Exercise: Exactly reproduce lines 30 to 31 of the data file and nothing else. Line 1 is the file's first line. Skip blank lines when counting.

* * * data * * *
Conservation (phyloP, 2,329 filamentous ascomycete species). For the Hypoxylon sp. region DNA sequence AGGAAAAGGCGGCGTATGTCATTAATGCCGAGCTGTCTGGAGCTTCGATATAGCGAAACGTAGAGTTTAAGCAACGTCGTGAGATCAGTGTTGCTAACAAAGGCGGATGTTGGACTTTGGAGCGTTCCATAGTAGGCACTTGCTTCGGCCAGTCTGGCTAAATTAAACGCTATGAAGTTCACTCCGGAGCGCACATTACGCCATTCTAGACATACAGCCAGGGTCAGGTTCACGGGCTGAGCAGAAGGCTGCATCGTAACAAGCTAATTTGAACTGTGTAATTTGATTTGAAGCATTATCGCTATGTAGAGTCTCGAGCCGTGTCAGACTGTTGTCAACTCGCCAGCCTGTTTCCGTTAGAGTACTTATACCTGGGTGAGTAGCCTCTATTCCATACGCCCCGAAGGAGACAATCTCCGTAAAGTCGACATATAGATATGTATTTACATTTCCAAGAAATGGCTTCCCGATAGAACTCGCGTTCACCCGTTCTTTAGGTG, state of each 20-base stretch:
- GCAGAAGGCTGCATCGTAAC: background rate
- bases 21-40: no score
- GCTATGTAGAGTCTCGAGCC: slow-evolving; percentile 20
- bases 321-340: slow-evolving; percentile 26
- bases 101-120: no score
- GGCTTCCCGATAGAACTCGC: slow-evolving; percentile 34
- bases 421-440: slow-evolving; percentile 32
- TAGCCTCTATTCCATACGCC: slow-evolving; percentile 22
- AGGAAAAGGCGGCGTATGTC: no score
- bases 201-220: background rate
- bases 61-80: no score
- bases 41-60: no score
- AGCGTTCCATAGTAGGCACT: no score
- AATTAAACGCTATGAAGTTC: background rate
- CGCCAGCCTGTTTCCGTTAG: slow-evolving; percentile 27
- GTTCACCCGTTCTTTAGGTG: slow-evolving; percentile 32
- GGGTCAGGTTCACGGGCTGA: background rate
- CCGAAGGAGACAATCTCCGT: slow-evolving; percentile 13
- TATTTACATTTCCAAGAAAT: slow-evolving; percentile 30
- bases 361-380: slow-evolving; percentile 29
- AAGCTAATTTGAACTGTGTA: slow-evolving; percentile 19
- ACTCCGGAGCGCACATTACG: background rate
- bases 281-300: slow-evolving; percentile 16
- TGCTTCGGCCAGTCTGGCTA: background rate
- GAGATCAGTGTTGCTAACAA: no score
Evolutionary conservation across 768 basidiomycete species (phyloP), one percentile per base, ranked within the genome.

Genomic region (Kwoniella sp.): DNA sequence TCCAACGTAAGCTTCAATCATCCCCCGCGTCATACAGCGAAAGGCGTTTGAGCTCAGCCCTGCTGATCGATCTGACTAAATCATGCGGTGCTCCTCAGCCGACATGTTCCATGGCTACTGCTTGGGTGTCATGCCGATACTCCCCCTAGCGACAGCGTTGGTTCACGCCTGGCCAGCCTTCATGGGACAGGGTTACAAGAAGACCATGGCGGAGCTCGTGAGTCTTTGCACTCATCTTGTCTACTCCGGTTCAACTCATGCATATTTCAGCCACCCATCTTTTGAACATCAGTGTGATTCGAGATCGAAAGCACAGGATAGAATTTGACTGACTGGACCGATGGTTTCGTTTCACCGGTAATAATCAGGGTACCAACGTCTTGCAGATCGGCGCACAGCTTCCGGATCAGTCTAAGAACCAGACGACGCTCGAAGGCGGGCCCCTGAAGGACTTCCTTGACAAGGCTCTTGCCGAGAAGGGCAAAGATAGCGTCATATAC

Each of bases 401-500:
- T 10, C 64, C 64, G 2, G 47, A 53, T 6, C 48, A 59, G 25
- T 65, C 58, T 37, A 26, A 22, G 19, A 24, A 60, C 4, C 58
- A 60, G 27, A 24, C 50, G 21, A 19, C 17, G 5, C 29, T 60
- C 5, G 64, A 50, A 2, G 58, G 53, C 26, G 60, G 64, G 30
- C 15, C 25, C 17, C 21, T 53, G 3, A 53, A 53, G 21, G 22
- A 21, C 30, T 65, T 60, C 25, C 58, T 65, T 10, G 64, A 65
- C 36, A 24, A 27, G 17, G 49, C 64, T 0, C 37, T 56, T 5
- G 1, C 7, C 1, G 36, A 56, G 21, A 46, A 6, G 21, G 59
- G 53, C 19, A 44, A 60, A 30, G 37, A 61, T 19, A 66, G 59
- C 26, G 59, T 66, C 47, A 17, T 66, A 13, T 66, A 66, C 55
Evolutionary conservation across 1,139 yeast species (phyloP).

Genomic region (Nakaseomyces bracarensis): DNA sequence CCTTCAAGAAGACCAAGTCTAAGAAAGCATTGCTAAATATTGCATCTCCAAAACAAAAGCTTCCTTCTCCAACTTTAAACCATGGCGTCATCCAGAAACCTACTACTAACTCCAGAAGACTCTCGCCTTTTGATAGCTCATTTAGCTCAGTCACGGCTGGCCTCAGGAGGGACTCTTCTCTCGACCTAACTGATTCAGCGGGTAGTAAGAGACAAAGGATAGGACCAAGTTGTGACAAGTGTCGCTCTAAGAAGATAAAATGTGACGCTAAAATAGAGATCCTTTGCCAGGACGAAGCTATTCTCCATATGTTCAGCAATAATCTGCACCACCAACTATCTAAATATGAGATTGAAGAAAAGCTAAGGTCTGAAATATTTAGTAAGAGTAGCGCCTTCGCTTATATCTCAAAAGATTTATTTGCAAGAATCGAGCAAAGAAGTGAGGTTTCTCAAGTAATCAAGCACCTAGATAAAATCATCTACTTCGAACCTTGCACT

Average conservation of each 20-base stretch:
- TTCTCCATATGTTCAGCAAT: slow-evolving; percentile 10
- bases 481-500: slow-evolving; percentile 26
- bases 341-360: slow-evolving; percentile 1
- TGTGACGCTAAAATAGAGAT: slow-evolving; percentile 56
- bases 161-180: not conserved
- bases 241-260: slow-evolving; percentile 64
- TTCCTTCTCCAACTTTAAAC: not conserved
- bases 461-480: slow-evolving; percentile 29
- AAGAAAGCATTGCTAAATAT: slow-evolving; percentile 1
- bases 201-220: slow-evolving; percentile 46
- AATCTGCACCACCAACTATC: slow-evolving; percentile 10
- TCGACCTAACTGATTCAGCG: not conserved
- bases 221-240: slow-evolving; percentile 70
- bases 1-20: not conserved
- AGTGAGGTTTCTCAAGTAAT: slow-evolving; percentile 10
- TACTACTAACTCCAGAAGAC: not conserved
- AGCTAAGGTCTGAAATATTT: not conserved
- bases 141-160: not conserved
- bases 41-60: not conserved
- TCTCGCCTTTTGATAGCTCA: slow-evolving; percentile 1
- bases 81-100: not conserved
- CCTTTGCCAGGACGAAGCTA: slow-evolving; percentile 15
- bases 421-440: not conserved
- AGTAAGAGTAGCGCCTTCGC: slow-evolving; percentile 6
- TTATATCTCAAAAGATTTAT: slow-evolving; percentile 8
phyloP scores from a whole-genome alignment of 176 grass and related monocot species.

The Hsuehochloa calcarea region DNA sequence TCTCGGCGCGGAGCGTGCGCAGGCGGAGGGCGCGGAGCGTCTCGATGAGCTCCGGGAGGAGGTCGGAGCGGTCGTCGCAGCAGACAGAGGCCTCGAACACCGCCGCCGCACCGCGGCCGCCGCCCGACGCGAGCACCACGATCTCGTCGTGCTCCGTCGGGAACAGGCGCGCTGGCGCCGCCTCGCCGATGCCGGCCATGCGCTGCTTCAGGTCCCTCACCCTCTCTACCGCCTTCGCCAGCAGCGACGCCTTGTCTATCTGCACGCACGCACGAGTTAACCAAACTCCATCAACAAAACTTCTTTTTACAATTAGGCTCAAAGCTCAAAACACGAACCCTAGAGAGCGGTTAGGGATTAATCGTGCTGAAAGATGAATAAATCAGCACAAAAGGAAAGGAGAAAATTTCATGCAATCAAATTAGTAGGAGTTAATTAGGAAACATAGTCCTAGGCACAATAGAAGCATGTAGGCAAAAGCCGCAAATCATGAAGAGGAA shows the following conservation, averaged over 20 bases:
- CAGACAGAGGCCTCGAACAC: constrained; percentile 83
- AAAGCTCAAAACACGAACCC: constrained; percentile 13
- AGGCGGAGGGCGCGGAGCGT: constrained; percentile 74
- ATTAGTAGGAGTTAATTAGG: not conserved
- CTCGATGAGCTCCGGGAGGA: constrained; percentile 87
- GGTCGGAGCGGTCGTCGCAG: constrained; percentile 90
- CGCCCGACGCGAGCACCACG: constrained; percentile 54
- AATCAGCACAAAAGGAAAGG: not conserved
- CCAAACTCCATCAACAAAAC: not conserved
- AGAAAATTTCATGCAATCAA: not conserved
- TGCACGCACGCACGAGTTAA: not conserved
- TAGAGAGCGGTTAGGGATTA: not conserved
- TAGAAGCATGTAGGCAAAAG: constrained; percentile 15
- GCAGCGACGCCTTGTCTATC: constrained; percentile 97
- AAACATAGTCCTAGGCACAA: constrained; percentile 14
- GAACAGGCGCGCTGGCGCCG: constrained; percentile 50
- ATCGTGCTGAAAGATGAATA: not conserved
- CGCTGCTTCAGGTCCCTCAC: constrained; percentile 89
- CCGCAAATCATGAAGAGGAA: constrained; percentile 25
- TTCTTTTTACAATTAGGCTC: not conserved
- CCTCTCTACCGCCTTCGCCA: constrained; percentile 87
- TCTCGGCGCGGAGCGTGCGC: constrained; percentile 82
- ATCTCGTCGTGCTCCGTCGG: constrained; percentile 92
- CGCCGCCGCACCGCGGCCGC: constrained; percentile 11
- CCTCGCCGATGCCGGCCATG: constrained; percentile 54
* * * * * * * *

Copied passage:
- T 10, C 64, C 64, G 2, G 47, A 53, T 6, C 48, A 59, G 25
- T 65, C 58, T 37, A 26, A 22, G 19, A 24, A 60, C 4, C 58